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Thermal Expansion of Supported Thin Polymer Films: A Direct Comparison of Free Surface vs. Total Confinement

Published

Author(s)

D J. Pochan, Eric K. Lin, Sushil K. Satija, Wen-Li Wu

Abstract

Neutron Reflectivity measurements on thin, deuterated polystyrene films reveal a strong dependence of the polymer melt coefficient of thermal expansion (CTE) on both the thickness of the film and the specific pair of substrate and superstrate confinement boundaries present. A direct comparison is made between the behavior of films on low energy, fluorinated polyimide (fPI) substrates with a free surface (bilayer geometry) and the behavior of the exact same films after capping with a superstrate layer of fPI (trilayer geometry). A significant drop in αr, the CTE above the bulk glass transition, is observed in bilayers at thickness d x substrates and in light of the low-energy nature of the fluorinated confinement layers, suggests subtle entropic mechanisms induced by the fPI confinement layers that strongly alter the material properties from their bulk values.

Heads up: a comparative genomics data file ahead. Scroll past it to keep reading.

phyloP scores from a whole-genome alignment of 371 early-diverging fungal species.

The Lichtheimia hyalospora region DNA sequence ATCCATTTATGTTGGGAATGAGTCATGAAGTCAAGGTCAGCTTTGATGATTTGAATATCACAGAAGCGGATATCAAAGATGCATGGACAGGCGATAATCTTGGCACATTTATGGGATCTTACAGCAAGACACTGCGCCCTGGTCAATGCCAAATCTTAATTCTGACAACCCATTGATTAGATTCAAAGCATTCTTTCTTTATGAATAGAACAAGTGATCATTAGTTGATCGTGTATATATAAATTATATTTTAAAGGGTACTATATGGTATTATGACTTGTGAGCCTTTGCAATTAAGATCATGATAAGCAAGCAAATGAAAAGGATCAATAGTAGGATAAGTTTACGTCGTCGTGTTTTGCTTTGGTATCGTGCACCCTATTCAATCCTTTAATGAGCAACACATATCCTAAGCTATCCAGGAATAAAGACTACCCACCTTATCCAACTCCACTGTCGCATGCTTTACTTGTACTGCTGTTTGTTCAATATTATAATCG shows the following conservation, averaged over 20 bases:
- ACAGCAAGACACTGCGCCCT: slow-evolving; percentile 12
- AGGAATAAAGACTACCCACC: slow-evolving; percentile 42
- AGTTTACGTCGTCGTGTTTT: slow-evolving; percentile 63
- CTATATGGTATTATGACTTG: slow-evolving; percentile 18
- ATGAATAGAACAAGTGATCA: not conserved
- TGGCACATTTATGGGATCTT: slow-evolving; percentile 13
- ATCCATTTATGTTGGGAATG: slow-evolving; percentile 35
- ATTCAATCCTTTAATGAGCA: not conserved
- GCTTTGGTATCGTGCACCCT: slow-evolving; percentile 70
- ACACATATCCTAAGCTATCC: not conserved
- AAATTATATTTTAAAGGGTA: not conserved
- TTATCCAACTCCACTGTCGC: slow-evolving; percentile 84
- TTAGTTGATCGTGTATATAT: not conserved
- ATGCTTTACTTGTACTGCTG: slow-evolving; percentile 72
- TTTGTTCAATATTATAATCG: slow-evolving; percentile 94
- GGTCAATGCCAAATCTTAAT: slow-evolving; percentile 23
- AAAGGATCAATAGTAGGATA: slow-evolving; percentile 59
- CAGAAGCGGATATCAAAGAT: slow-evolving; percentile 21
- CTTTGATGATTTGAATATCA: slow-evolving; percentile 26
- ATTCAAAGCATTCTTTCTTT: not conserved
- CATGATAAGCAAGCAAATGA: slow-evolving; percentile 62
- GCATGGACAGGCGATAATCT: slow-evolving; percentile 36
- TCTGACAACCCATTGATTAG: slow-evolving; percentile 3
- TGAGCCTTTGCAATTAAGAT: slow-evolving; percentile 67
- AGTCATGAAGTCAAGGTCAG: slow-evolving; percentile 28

Citation
Macromolecules
Volume
34
Issue
No. 9

Keywords

confined geometries, neuron reflectivity, polymer thin films, thermal expansion

Citation

Pochan, D. , Lin, E. , Satija, S. and Wu, W. (2001), Thermal Expansion of Supported Thin Polymer Films: A Direct Comparison of Free Surface vs. Total Confinement, Macromolecules, [online], https://tsapps.nist.gov/publication/get_pdf.cfm?pub_id=851654 (Accessed July 12, 2024)

Issues

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Created April 1, 2001, Updated February 17, 2017